Texas Immigrant Advocates: DREAM Act Back on Front Burner
AUSTIN, Texas - With the Obama administration's decision Friday to defer the threat of deportation for hundreds of thousands of young, undocumented U.S. residents, immigration is fast emerging as the sleeper issue this election season. Texas border-community advocates are predicting an increase in political activity by so-called "DREAMers" - individuals brought to the U.S. by their parents when they were children - as they feel more free to speak out without fear of revealing their legal status.
Esther Reyes, a member of the Reform Immigration for Texas Alliance, says risk-taking DREAMers who have been occupying Obama campaign offices around the country in recent weeks deserve much of the credit for the new policy.
"This is a result of the work of the students, more than anything. It was certainly a testament to their hard work and their boldness and courage to stand up for their rights and justice."
Homeland Security Secretary Janet Napolitano says the decision was just the latest step in the administration's year-old commitment to focus deportation efforts on unsavory criminals. Eligible immigrants can request deportation relief in two-year increments, as well as apply for work permits.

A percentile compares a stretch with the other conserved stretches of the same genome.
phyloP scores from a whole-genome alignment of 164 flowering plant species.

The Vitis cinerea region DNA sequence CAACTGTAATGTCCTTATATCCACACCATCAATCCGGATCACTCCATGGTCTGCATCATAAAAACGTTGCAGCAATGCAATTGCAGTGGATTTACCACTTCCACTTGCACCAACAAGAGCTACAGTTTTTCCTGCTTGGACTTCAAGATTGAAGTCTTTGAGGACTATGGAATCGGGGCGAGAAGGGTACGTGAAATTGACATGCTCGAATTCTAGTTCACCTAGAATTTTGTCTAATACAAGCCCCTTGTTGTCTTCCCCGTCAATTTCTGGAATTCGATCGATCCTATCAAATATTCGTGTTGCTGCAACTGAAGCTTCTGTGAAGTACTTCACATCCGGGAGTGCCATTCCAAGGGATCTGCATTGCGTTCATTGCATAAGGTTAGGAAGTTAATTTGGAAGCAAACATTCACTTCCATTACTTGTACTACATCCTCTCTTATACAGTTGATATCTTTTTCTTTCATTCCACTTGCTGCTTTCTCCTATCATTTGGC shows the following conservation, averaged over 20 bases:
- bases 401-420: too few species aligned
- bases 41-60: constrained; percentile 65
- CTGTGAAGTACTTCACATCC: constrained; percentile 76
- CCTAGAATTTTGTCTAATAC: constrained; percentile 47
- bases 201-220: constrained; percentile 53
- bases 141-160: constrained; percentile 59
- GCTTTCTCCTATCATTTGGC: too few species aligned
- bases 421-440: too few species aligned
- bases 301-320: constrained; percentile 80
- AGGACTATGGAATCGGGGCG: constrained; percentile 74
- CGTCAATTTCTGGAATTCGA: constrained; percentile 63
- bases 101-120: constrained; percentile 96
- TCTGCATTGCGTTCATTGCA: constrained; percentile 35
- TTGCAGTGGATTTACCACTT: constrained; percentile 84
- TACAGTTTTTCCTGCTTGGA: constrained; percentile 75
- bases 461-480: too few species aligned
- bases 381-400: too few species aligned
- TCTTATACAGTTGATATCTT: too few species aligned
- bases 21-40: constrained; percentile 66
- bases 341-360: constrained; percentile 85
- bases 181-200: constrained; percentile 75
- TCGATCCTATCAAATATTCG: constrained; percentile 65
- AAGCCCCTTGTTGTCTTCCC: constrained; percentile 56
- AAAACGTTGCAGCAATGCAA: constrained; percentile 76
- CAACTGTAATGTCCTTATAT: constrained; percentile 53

While Reyes applauds the move, she says groups like the Austin Immigrant Rights Coalition - which she directs - will be monitoring its implementation to be sure applicants and their families aren't exposed to unexpected legal risks. She adds that the effect of the policy shift will be limited, unless Congress bolsters it with legislation.
"We also need full, permanent relief for our undocumented students, because this does not provide a path to citizenship. That is what all undocumented immigrants in this country really are fighting for: to be recognized."
In 2010, "DREAM Act" legislation won majority support in both houses of Congress, but did not survive a filibuster. Reyes hopes the renewed political focus on immigration issues will eventually lead to comprehensive reform of the nation's entire immigration system.
Critics call the Obama policy a politically motivated overreach of authority and backdoor amnesty. Texas Congressman Lamar Smith says it will have "horrible consequences" for unemployed Americans. HoweReyes counters that bringing immigrants out of the shadows will allow them to contribute more fully to the economy.
"These undocumented youths have demonstrated their commitment to this country. We have to recognize what they're actually doing."
The government has set up a hotline, 1-800-375-5283, for questions about eligibility and how to request "deferred action status."